26 Make two gold rings and attach them to the other two corners of the breastpiece on the inside edge next to the ephod. 27 Make two more gold rings and attach them to the bottom of the shoulder pieces on the front of the ephod, close to the seam just above the waistband of the ephod. 28 The rings of the breastpiece are to be tied to the rings of the ephod with blue cord, connecting it to the waistband, so that the breastpiece will not swing out from the ephod.
Note ‘gold, gold, gold, gold, more gold’! Nothing was to be withheld in God’s design.
29 ‘Whenever Aaron enters the Holy Place, he will bear the names of the sons of Israel over his heart on the breastpiece of decision as a continuing memorial before the Lord. 30 Also put the Urim and the Thummim in the breastpiece, so they may be over Aaron’s heart whenever he enters the presence of the Lord. Thus Aaron will always bear the means of making decisions for the Israelites over his heart before the Lord.
Besides symbolically carrying the weight of the tribes on his shoulders, he is also to carry each tribe close to his heart, and the decision-making process must also be from the heart – justice tempered with love.
Other priestly garments
31 ‘Make the robe of the ephod entirely of blue cloth, 32 with an opening for the head in its centre. There shall be a woven edge like a collar around this opening, so that it will not tear. 33 Make pomegranates of blue, purple and scarlet yarn around the hem of the robe, with gold bells between them. 34 The gold bells and the pomegranates are to alternate round the hem of the robe. 35 Aaron must wear it when he ministers. The sound of the bells will be heard when he enters the Holy Place before the Lord and when he comes out, so that he will not die.
‘So that he will not die’. What’s all that about? (See also verse 43)
The sound of the bells could be heard by those outside the Tabernacle. They could then follow his actions as he performed his duties. Did God need to hear when the High Priest was about to enter the ‘Most Holy Place’? Surely that is unlikely! Therefore I think it refers back to the start of the verse: ‘Aaron must wear it when he ministers’.
So here was a warning – do not enter God’s presence carelessly or disobediently. To enter the presence of God was a most serious thing. In Exodus 19:12-24 he had already given many solemn warnings to the people that anyone who even attempted to see him would be destroyed.
Look back at Exodus 24:1-2 ‘Then the Lord said to Moses, ‘Come up to the Lord, you and Aaron, Nadab and Abihu, and seventy of the elders of Israel. You are to worship at a distance, but Moses alone is to approach the Lord; the others must not come near. And the people may not come up with him.’’. Here Aaron and his sons are specifically chosen to go up the mountain. Nadab, as firstborn was destined to become High Priest as Aaron’s successor.
But now read Leviticus 10:1-2 ‘Aaron’s sons Nadab and Abihu took their censers, put fire in them and added incense; and they offered unauthorised fire before the Lord, contrary to his command. So fire came out from the presence of the Lord and consumed them, and they died before the Lord.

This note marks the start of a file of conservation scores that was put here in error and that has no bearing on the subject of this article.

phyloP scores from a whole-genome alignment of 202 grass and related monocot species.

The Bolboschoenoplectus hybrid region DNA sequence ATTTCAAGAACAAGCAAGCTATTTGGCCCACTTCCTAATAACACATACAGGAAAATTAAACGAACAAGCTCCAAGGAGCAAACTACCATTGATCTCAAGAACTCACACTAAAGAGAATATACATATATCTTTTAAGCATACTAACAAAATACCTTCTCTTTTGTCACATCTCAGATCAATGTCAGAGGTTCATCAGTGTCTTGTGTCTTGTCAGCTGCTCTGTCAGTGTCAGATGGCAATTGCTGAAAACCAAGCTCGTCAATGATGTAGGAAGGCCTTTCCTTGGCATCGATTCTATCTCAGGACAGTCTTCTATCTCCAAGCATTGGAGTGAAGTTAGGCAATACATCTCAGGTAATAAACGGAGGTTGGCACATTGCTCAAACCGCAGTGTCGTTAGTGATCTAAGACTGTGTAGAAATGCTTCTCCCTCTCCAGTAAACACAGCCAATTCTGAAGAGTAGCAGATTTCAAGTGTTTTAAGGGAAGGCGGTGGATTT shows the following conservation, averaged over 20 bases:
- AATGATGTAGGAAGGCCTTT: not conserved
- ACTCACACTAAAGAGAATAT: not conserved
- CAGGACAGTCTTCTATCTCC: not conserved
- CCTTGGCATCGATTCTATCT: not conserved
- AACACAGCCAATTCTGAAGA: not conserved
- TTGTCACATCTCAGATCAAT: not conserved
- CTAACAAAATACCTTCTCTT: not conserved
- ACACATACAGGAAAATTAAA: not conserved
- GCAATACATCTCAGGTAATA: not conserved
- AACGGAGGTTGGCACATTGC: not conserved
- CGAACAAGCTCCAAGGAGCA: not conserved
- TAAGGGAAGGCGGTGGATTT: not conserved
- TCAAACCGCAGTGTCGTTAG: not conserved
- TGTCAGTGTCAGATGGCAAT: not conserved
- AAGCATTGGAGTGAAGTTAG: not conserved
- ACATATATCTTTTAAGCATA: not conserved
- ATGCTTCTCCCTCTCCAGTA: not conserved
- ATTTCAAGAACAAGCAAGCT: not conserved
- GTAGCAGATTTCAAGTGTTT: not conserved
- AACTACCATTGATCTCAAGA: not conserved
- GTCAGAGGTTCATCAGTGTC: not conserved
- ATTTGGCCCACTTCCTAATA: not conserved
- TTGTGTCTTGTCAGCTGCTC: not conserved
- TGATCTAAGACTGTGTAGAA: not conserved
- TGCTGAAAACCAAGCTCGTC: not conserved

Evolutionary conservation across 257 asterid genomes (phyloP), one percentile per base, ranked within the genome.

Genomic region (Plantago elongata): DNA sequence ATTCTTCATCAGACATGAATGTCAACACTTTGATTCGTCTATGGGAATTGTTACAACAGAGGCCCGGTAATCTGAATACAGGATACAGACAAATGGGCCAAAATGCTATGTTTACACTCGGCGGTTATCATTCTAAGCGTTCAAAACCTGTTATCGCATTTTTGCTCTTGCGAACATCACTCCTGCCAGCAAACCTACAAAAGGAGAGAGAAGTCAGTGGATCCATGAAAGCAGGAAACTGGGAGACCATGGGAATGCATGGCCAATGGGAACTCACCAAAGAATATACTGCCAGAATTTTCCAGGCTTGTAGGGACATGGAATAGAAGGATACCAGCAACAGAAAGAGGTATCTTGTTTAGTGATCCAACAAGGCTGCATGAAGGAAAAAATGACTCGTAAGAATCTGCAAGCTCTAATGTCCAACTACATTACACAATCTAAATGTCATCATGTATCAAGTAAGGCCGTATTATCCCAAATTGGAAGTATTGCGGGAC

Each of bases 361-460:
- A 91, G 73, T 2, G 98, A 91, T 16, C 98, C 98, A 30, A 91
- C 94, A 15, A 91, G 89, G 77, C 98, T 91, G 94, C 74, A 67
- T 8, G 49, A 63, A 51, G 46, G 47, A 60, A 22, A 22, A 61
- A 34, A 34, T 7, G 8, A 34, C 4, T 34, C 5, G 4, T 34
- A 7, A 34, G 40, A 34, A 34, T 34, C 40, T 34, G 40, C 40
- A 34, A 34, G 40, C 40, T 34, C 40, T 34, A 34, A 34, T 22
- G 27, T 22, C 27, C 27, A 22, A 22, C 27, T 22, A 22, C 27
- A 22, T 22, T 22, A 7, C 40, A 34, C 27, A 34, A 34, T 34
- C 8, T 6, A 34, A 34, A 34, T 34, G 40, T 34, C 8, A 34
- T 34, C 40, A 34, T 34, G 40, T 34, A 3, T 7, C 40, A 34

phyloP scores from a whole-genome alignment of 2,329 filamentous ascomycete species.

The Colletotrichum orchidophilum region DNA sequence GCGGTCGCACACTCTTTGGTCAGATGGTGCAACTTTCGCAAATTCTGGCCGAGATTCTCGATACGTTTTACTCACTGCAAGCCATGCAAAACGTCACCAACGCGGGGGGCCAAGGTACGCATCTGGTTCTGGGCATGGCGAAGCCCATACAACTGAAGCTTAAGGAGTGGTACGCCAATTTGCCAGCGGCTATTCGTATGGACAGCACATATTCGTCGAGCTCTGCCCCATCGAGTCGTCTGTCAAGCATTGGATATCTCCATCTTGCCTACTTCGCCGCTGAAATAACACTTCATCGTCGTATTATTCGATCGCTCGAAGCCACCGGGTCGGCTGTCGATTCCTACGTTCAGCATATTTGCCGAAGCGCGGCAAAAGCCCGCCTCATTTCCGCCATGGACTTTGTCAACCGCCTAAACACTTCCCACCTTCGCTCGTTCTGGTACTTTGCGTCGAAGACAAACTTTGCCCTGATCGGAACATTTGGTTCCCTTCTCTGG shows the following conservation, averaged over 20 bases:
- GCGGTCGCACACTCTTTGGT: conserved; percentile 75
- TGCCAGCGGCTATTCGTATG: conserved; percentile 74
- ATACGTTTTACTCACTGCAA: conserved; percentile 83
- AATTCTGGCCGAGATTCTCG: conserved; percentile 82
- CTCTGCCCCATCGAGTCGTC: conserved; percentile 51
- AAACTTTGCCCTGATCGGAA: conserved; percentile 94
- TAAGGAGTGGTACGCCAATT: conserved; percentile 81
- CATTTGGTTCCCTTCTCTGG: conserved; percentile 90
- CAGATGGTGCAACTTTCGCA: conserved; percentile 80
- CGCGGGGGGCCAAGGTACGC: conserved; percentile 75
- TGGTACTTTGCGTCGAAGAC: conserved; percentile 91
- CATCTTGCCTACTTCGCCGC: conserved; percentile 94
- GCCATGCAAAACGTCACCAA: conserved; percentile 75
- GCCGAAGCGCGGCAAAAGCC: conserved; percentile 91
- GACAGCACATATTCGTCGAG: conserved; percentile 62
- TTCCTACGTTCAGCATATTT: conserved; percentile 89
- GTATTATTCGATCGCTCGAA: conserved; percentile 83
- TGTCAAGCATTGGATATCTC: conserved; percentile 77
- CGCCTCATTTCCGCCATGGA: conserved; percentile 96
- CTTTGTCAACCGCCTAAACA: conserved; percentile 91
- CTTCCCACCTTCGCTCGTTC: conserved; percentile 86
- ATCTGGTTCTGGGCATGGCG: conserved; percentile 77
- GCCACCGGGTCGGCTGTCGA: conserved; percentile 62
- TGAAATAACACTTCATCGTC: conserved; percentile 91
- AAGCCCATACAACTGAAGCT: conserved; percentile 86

God’s Holiness is awesome; those who were to lead his people in worship had to be constantly aware that in all things he had to be obeyed.
As we approach God we too must be aware of his awesome holiness. It is true that we can now approach him as Our Father, and we are told to ‘make a joyful noise to the Lord’, but – is there a danger that some of our modern worship is sometimes irreverent in the casual or superficial way that we now approach this same Holy God?
36 ‘Make a plate of pure gold and engrave on it as on a seal: holy to the Lord. 37 Fasten a blue cord to it to attach it to the turban; it is to be on the front of the turban. 38 It will be on Aaron’s forehead, and he will bear the guilt involved in the sacred gifts the Israelites consecrate, whatever their gifts may be. It will be on Aaron’s forehead continually so that they will be acceptable to the Lord.
What does this mean: ‘holy to the Lord . . . will be on Aaron’s forehead, and he will bear the guilt involved in the sacred gifts the Israelites consecrate’?
One understanding is that the offerings brought by the Israelites could be contaminated by sin. By presenting them to God through Aaron, he would bear the iniquity on their behalf, thus making them acceptable.
In what way is this a glimpse into Christ’s future role – where the whole sacrificial system would come to its conclusion?
It may be appropriate here to look at Hebrews chapters 8-10.
‘by one sacrifice he has made perfect for ever those who are being made holy’ Hebrews 10:14
39 ‘Weave the tunic of fine linen and make the turban of fine linen. The sash is to be the work of an embroiderer.
40 Make tunics, sashes and caps for Aaron’s sons to give them dignity and honour. 41 After you put these clothes on your brother Aaron and his sons, anoint and ordain them. Consecrate them so they may serve me as priests.
42 ‘Make linen undergarments as a covering for the body, reaching from the waist to the thigh. 43 Aaron and his sons must wear them whenever they enter the tent of meeting or approach the altar to minister in the Holy Place, so that they will not incur guilt and die.
Look back at verse 2, the second word. All these garments were to be treated as Holy, Sacred, solely for the service of God.
When the priests were consecrated, so were their clothes (v41). They must all be treated with the utmost respect and reverence.
‘This is to be a lasting ordinance for Aaron and his descendants.